Unidirectional CI is likely to be more common in nature, since it requires that only one population be infected with Wolbachia. However, unidirectional CI is generally not believed to promote speciation in hosts because maintenance of infected and uninfected populations is expected to be unstable in the presence of migration. Therefore, CI differences would not persist and gene flow would eliminate differences between diverging populations. A prominent example for the instability of unidirectional CI is the rapid spread of Wolbachia in Drosophila simulans of California [33]. However, in other field studies mixed infections have been observed between populations of a species [5], [34], [35]. One example is the absence of Wolbachia in invasive populations of fire ants in North America, but presence of infections in source populations in South America [5]. The converse pattern is also found, presence of Wolbachia in globally distributed Culex pipiens but its absence in a smaller potential source population in South Africa [35]. Further, in mushroom feeding Drosophila unidirectional CI between a closely related infected and uninfected species may be a major factor of genetic isolation [5], [36]. Reinforcement of reproductive isolation appears to be occurring in the contact zone. These experimental studies indicate that further modeling of the dynamics of unidirectional CI and its possible role in promoting reproductive isolation is needed. The basic question is whether there are conditions under which unidirectional CI can create a stable infection pattern and whether this selects for genetic divergence and premating isolation. So far there is one theoretical study addressing this question. Flor et al. [37] demonstrated analytically that infected and uninfected parapatric host populations can stably coexist if migration is below a critical migration rate. The critical migration rate was shown to be positive if Wolbachia causes either a fecundity reduction in the host or its transmission is incomplete.

In the present study we investigate the role of Wolbachia-induced unidirectional CI on host speciation more generally. We first consider the conditions that permit maintenance of infection differences between an infected mainland and an initially uninfected island population in the presence of unidirectional migration and local adaptation. We then follow Telschow et al. [6] and combine models for the Wolbachia dynamics [27], [38] with a well-studied reinforcement model [13]. This new model allows us to investigate the effect of unidirectional CI on genetic divergence of the host. We consider selection acting on a small (initially uninfected) island population experiencing migration from a large (infected) mainland population. The model includes a mate preference locus, a male trait locus undergoing divergent selection in the two populations, and cytoplasmic incompatibility. In the present study we demonstrate that island populations with low Wolbachia infection frequencies are able to maintain local adaptation in the face of migration better than can island populations with an infection. When combined, locally adapted alleles and differences in infection are both stable at higher rates of migration than either would be alone. In addition the infection difference between mainland and island allows premating isolation to evolve more readily. The results suggest that, if recurrent peripheral populations occur, it is the ones that lose their Wolbachia that are more likely to diverge into new species, and that unidirectional CI can select for premating isolation by reinforcement of mate discrimination.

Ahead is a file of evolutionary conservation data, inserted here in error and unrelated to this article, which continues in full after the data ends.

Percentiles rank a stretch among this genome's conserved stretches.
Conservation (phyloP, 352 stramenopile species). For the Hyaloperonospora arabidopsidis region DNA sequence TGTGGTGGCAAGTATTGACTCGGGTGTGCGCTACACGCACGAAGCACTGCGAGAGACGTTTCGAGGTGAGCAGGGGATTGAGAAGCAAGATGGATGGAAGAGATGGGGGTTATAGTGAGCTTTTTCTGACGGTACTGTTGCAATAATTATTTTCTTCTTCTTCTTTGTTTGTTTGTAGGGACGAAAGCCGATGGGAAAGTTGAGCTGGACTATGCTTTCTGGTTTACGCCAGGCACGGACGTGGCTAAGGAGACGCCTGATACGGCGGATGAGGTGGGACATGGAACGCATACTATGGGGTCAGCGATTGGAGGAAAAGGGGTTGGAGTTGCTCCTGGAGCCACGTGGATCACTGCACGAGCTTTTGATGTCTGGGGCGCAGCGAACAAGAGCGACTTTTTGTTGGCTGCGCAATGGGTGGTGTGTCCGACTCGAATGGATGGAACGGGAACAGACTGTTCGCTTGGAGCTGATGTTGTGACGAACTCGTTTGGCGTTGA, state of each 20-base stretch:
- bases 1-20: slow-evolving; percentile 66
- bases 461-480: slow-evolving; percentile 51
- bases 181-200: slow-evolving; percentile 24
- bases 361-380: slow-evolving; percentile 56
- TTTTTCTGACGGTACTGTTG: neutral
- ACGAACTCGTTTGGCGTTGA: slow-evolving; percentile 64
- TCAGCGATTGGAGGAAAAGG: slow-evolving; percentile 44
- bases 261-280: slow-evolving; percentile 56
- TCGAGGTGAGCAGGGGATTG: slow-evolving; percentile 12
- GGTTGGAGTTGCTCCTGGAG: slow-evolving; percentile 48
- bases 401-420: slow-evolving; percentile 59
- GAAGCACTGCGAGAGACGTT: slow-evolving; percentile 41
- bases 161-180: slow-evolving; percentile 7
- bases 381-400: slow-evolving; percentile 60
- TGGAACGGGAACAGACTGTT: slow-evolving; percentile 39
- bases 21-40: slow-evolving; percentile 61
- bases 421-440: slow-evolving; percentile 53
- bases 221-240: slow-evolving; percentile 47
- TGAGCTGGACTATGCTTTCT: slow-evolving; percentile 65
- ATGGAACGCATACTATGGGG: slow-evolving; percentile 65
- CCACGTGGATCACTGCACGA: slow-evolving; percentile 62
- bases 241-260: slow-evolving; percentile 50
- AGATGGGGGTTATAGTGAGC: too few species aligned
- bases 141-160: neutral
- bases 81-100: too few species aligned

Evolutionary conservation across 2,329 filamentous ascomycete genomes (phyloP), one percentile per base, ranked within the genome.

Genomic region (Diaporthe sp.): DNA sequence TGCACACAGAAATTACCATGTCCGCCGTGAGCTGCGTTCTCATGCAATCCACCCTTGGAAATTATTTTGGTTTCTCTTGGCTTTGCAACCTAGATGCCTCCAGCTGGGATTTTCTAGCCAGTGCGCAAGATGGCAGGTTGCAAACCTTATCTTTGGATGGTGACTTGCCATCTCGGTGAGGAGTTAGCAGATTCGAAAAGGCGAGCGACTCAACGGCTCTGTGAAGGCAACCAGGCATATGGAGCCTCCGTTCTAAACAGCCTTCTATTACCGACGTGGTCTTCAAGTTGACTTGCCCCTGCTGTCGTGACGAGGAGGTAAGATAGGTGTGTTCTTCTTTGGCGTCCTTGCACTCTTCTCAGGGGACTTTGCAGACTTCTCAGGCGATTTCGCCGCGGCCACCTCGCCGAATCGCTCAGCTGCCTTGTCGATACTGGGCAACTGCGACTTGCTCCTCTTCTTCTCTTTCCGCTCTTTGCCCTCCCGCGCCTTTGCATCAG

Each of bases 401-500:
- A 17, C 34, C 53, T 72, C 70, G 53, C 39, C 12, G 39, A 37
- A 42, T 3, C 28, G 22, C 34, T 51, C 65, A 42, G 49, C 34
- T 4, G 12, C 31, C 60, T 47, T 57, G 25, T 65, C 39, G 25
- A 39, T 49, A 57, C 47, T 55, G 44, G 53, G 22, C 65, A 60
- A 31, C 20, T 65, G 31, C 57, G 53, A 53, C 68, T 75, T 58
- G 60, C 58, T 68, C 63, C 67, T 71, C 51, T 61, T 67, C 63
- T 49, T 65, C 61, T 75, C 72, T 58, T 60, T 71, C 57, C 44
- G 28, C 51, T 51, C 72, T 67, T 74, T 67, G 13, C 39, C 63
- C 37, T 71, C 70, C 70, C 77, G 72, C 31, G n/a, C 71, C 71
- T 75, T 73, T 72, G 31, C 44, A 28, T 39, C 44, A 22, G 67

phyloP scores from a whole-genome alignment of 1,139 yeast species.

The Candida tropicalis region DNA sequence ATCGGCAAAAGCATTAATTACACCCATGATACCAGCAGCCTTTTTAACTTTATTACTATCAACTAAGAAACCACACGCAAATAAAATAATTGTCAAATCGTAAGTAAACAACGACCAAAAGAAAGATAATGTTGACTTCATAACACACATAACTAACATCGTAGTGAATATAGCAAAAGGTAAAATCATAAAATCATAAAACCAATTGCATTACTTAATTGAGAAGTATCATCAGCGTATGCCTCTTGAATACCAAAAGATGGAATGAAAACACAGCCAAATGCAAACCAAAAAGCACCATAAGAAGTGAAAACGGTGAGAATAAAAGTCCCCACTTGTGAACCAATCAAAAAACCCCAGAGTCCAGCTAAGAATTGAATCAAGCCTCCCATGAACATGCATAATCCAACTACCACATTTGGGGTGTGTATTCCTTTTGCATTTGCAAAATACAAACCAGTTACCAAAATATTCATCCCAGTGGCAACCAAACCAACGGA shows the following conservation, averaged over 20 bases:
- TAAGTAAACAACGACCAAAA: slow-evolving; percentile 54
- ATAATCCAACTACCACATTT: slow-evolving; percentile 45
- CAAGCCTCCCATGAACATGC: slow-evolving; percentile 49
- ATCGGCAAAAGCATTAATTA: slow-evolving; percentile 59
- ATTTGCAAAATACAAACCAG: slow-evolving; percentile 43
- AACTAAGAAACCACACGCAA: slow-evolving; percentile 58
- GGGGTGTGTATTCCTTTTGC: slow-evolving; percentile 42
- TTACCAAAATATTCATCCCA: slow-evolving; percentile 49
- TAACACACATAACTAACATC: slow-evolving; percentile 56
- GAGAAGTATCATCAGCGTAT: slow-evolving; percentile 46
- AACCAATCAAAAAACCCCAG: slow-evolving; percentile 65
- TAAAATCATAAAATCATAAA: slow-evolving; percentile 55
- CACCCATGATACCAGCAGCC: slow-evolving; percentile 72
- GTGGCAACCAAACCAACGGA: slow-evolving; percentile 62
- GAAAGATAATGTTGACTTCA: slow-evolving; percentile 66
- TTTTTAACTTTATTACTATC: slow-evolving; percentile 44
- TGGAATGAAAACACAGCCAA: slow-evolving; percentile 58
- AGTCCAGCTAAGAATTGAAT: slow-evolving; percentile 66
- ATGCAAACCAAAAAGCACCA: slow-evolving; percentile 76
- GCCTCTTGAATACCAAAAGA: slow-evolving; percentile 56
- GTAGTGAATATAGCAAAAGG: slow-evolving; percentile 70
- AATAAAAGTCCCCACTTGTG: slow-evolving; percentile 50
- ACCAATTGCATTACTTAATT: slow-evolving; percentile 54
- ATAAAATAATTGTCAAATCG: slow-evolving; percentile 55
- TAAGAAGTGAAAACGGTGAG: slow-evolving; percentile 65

Model

Our model is similar to Dobzhansky's classical model of speciation by reinforcement (fig. 1, [39]). We assume that an ancestral host population has split into two populations, a large mainland and a small island. The scenario is analogous to a large central population with a small peripheral isolated population. The populations remain for some time in allopatry and diverge during that time at a locus which controls a male trait used in female mate choice. Further, the mainland is infected with Wolbachia but there is no infection on the island. After the establishment of these genetic differences the populations restore contact via migration from the mainland to the island (secondary contact). For low migration rates and if either Wolbachia transmission is incomplete or the infection reduces female fecundity, this infection pattern of infected mainland and (mostly) uninfected island is stable and, further, unidirectional CI acts as a postzygotic isolation mechanism. We first determine the stability of the infection difference between the populations, and then investigate whether postzygotic isolation selects for premating isolation and thus reinforces the genetic differences between the populations. To analyze when reinforcement takes place, we introduce mutants at a locus for female mating preference and study under which circumstances such mutants can invade, and whether this results in divergence at the preference locus.

Figure 1
Model scenario.